Denny re-joined the Battalion in 1958 to command No 3 Company which had by now gone to Cyprus under the benevolent command of Lieutenant Colonel Will Berridge. On return to Windsor I handed over No 1 Company. to him. To quote one of his platoon commanders (later Colonel Sir William Mahon) ‘the Company was full of potential characters where he was helped in this none-to-onerous command by the towering presence of Company Sergeant Major McComisky. He dealt with these powerful personalities of non- commissioned officers with a light touch. He liked things done precisely and properly and young officers to know all about their men. He was a relaxed and charming company commander whom everybody loved’.

Denny went to Pirbright in 1961 to take over No 5 Company at the Guards Depot. Here his gift for getting the best out of people without raising his voice was greatly appreciated and he knew just how much to get involved and how to delegate to his superb instructors. Pirbright being close to Windsor was ideal for him to develop his skills on the Polo field. Here he became a much sought after player at the Guards Polo Club, playing off a handicap of 4, and touring with the team to Argentina. In 1964 he succeeded John Ghika (late Brigadier and father of the present Major General) as Regimental Adjutant with Colonel Will Berridge as Regimental Lieutenant Colonel. It was a busy time with the Battalion in Germany and No 3 and No 4 Companies detached with Scots Guards in Kenya and Malaya. Much to his disappointment in 1967 he was ‘short headed’ for Commanding Officer by John Head and he left the Regiment for a career in the City in insurance.  He retained his Regimental and military connections by assuming the position of Treasurer to the London Branch of the IG Association and Poppy organiser for the Royal British Legion in the Basingstoke area.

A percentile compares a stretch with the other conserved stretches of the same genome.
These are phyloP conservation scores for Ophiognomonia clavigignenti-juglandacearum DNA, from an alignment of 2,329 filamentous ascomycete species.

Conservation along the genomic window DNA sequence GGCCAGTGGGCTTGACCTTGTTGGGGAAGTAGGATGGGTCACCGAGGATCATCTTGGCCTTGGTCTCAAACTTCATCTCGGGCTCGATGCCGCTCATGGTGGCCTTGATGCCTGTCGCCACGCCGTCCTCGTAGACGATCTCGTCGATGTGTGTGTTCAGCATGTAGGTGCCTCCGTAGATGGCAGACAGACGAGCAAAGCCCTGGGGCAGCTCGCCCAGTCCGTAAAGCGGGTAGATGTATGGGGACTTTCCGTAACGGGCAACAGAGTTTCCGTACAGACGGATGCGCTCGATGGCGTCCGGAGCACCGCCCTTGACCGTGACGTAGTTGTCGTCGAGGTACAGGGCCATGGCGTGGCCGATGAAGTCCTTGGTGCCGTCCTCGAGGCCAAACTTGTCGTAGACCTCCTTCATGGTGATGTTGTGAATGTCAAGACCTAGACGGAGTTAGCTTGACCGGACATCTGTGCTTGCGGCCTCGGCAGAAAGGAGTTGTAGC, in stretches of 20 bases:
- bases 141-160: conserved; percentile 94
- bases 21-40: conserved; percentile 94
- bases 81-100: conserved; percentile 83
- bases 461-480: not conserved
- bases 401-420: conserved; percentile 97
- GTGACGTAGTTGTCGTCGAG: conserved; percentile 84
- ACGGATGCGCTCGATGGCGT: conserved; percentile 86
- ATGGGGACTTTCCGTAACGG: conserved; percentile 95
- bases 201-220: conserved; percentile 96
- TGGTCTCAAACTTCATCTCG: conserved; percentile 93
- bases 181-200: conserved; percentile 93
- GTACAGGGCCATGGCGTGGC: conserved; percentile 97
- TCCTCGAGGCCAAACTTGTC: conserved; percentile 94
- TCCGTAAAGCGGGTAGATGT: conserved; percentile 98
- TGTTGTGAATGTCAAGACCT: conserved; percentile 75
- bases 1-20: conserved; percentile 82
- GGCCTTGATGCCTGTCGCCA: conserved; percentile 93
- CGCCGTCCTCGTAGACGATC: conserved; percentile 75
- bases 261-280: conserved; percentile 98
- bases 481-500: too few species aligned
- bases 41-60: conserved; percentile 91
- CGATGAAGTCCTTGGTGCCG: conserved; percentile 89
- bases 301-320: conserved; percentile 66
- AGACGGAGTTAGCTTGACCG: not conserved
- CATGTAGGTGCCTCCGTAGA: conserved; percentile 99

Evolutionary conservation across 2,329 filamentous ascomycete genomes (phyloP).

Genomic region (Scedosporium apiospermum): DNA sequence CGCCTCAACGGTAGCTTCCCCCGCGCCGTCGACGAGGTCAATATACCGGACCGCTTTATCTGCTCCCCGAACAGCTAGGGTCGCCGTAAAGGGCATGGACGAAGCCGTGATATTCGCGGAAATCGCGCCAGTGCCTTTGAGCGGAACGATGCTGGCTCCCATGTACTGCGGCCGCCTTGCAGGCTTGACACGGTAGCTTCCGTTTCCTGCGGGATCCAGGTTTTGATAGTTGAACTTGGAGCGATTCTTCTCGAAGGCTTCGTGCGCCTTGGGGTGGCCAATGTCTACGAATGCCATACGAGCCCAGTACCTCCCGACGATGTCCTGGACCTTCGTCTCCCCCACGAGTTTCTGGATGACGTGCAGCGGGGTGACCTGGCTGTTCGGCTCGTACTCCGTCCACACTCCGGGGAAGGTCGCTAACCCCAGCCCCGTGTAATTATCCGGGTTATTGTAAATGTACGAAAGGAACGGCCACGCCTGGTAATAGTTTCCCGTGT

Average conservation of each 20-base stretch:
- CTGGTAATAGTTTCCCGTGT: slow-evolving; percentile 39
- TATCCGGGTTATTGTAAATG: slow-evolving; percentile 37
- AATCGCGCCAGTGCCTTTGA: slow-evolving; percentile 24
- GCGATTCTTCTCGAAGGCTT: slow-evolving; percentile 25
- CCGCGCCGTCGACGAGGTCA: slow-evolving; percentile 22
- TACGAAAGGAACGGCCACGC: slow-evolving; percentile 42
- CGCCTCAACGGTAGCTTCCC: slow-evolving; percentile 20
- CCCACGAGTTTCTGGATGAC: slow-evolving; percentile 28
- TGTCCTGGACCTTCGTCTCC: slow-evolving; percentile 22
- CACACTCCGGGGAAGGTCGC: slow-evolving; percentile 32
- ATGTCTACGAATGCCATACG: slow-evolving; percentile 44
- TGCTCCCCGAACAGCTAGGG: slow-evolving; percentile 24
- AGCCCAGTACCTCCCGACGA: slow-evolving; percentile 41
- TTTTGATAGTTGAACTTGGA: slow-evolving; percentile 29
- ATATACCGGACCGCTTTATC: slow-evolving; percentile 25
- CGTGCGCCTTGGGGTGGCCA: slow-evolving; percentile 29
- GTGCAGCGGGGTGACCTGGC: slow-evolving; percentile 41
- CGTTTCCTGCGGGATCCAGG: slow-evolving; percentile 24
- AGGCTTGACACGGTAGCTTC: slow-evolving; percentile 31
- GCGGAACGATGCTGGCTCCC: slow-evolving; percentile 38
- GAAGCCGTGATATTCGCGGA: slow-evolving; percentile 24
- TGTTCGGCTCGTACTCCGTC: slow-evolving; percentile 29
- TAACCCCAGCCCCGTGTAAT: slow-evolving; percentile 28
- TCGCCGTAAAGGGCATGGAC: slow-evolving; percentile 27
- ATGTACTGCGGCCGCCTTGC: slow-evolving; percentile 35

In 1968 he married Jane McCaskie; a marriage born in heaven.  They were a devoted couple but tragedy struck in 1989 when Jane died of cancer. It was a devastating blow from which he never recovered. Such were the painful memories, for some time, he would not travel down the A303 even to see his great friends, the Bowens or us, as it was the route they used to take to Salcombe for their summer holidays. In 1976, on the death of his parents his elder brother Peter and Denny decided to sell Clonmeen. It was no longer viable as a farming enterprise as the 12000 acres estate had been much reduced in size by the succession of Land Acts of the late 19th and early 20th centuries.

Denny continued to live at Bramley where he had a host of friends and interests. Racing in the winter with membership of syndicates with horses trained by Nicky Henderson and Emma Lavelle, and fishing in the summer on the Kennet at Hungerford where he was a most generous and unselfish host to his many friends making sure they caught a fish. Many were the days when I have failed to do so I have watched his uncanny skill in luring the wily brownies to his fly. The fisherman’s prayer should surely be his epitaph. Until his illness overtook him nothing did he enjoy more than his detailed planning for and then his annual tour of Ireland to see his relations and friends and he never failed to visit their old groom, Martin Lawlor, still at Clonmeen.

For such a fit and active man, who played tennis into his eighties, it was unjust that he had to battle cancer for the last four years of his life. As his health deteriorated, he gave up fishing. He was a delightful companion, sociable, with a mischievous sense of humour and he loved a good story or a good ‘bar’ as they were called. He was generous in so many ways not the least when he made a substantial donation towards the presentation of the bronze bust of Field Marshal Lord Roberts to Waterford museum. When I visited him at Christmas, he was in his usual good form and reminded me of the Denny of old as he did justice to a bottle. A deep Catholic faith sustained him to the end, which came on 6th March 2018 at Oak Lodge Nursing Home. Our sympathy goes to his nephew Duncan and his nieces Cassandra and Jessica.